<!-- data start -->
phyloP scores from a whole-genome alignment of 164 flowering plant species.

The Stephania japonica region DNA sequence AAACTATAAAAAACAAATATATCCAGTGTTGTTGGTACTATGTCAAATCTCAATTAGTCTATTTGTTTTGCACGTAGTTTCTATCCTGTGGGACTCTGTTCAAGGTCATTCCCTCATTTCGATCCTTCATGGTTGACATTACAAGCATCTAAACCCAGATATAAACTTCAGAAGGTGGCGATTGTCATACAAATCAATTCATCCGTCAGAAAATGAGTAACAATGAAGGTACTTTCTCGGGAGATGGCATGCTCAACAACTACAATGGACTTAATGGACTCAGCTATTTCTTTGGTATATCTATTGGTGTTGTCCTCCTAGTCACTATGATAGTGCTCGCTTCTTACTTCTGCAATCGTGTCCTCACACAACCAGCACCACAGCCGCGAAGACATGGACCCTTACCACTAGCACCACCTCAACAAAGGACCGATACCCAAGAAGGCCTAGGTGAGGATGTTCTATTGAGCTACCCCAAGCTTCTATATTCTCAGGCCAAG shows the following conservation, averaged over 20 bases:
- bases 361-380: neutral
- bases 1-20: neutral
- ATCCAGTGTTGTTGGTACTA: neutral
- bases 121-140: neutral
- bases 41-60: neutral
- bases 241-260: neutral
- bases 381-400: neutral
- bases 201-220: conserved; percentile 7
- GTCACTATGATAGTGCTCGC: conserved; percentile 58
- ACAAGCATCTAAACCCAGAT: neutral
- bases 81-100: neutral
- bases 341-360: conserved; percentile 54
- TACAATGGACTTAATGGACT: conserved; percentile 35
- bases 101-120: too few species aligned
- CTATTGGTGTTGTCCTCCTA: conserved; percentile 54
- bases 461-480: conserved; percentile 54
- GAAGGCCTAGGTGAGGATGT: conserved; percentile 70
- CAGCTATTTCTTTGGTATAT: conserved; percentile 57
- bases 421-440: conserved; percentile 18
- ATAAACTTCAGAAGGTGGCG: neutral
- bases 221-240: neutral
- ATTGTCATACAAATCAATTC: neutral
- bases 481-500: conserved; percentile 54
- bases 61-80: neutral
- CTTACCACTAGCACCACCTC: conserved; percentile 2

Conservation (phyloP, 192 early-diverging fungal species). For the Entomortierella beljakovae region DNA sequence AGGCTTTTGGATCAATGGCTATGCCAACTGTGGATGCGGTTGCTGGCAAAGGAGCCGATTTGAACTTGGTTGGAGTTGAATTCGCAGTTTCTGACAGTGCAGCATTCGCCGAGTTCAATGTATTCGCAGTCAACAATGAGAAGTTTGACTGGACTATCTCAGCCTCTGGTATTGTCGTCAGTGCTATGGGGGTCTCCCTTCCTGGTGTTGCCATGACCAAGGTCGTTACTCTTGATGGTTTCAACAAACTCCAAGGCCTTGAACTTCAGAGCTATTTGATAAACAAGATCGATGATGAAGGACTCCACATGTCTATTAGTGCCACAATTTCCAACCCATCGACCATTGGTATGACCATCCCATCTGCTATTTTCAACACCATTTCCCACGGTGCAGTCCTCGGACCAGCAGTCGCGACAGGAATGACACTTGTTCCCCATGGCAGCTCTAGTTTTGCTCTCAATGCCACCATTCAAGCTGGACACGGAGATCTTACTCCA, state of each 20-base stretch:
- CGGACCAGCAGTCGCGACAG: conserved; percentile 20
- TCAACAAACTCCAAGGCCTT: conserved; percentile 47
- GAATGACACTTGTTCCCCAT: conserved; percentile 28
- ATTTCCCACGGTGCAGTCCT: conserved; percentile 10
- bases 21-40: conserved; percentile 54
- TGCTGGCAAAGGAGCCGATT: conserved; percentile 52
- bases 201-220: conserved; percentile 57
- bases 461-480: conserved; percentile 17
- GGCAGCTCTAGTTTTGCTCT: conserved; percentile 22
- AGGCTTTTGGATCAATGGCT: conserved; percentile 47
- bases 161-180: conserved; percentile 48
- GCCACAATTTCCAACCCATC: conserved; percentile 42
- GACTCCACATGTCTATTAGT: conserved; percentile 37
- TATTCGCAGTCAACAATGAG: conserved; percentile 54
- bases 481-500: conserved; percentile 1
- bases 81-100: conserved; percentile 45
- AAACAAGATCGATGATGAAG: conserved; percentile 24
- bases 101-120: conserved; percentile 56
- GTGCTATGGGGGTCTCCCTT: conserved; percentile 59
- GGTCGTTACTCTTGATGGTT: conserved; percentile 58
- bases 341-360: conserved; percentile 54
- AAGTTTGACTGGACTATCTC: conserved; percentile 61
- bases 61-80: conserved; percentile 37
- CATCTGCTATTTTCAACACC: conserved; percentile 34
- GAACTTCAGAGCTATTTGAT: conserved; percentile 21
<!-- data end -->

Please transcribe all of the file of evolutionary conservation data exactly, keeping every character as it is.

phyloP scores from a whole-genome alignment of 164 flowering plant species.

The Stephania japonica region DNA sequence AAACTATAAAAAACAAATATATCCAGTGTTGTTGGTACTATGTCAAATCTCAATTAGTCTATTTGTTTTGCACGTAGTTTCTATCCTGTGGGACTCTGTTCAAGGTCATTCCCTCATTTCGATCCTTCATGGTTGACATTACAAGCATCTAAACCCAGATATAAACTTCAGAAGGTGGCGATTGTCATACAAATCAATTCATCCGTCAGAAAATGAGTAACAATGAAGGTACTTTCTCGGGAGATGGCATGCTCAACAACTACAATGGACTTAATGGACTCAGCTATTTCTTTGGTATATCTATTGGTGTTGTCCTCCTAGTCACTATGATAGTGCTCGCTTCTTACTTCTGCAATCGTGTCCTCACACAACCAGCACCACAGCCGCGAAGACATGGACCCTTACCACTAGCACCACCTCAACAAAGGACCGATACCCAAGAAGGCCTAGGTGAGGATGTTCTATTGAGCTACCCCAAGCTTCTATATTCTCAGGCCAAG shows the following conservation, averaged over 20 bases:
- bases 361-380: neutral
- bases 1-20: neutral
- ATCCAGTGTTGTTGGTACTA: neutral
- bases 121-140: neutral
- bases 41-60: neutral
- bases 241-260: neutral
- bases 381-400: neutral
- bases 201-220: conserved; percentile 7
- GTCACTATGATAGTGCTCGC: conserved; percentile 58
- ACAAGCATCTAAACCCAGAT: neutral
- bases 81-100: neutral
- bases 341-360: conserved; percentile 54
- TACAATGGACTTAATGGACT: conserved; percentile 35
- bases 101-120: too few species aligned
- CTATTGGTGTTGTCCTCCTA: conserved; percentile 54
- bases 461-480: conserved; percentile 54
- GAAGGCCTAGGTGAGGATGT: conserved; percentile 70
- CAGCTATTTCTTTGGTATAT: conserved; percentile 57
- bases 421-440: conserved; percentile 18
- ATAAACTTCAGAAGGTGGCG: neutral
- bases 221-240: neutral
- ATTGTCATACAAATCAATTC: neutral
- bases 481-500: conserved; percentile 54
- bases 61-80: neutral
- CTTACCACTAGCACCACCTC: conserved; percentile 2

Conservation (phyloP, 192 early-diverging fungal species). For the Entomortierella beljakovae region DNA sequence AGGCTTTTGGATCAATGGCTATGCCAACTGTGGATGCGGTTGCTGGCAAAGGAGCCGATTTGAACTTGGTTGGAGTTGAATTCGCAGTTTCTGACAGTGCAGCATTCGCCGAGTTCAATGTATTCGCAGTCAACAATGAGAAGTTTGACTGGACTATCTCAGCCTCTGGTATTGTCGTCAGTGCTATGGGGGTCTCCCTTCCTGGTGTTGCCATGACCAAGGTCGTTACTCTTGATGGTTTCAACAAACTCCAAGGCCTTGAACTTCAGAGCTATTTGATAAACAAGATCGATGATGAAGGACTCCACATGTCTATTAGTGCCACAATTTCCAACCCATCGACCATTGGTATGACCATCCCATCTGCTATTTTCAACACCATTTCCCACGGTGCAGTCCTCGGACCAGCAGTCGCGACAGGAATGACACTTGTTCCCCATGGCAGCTCTAGTTTTGCTCTCAATGCCACCATTCAAGCTGGACACGGAGATCTTACTCCA, state of each 20-base stretch:
- CGGACCAGCAGTCGCGACAG: conserved; percentile 20
- TCAACAAACTCCAAGGCCTT: conserved; percentile 47
- GAATGACACTTGTTCCCCAT: conserved; percentile 28
- ATTTCCCACGGTGCAGTCCT: conserved; percentile 10
- bases 21-40: conserved; percentile 54
- TGCTGGCAAAGGAGCCGATT: conserved; percentile 52
- bases 201-220: conserved; percentile 57
- bases 461-480: conserved; percentile 17
- GGCAGCTCTAGTTTTGCTCT: conserved; percentile 22
- AGGCTTTTGGATCAATGGCT: conserved; percentile 47
- bases 161-180: conserved; percentile 48
- GCCACAATTTCCAACCCATC: conserved; percentile 42
- GACTCCACATGTCTATTAGT: conserved; percentile 37
- TATTCGCAGTCAACAATGAG: conserved; percentile 54
- bases 481-500: conserved; percentile 1
- bases 81-100: conserved; percentile 45
- AAACAAGATCGATGATGAAG: conserved; percentile 24
- bases 101-120: conserved; percentile 56
- GTGCTATGGGGGTCTCCCTT: conserved; percentile 59
- GGTCGTTACTCTTGATGGTT: conserved; percentile 58
- bases 341-360: conserved; percentile 54
- AAGTTTGACTGGACTATCTC: conserved; percentile 61
- bases 61-80: conserved; percentile 37
- CATCTGCTATTTTCAACACC: conserved; percentile 34
- GAACTTCAGAGCTATTTGAT: conserved; percentile 21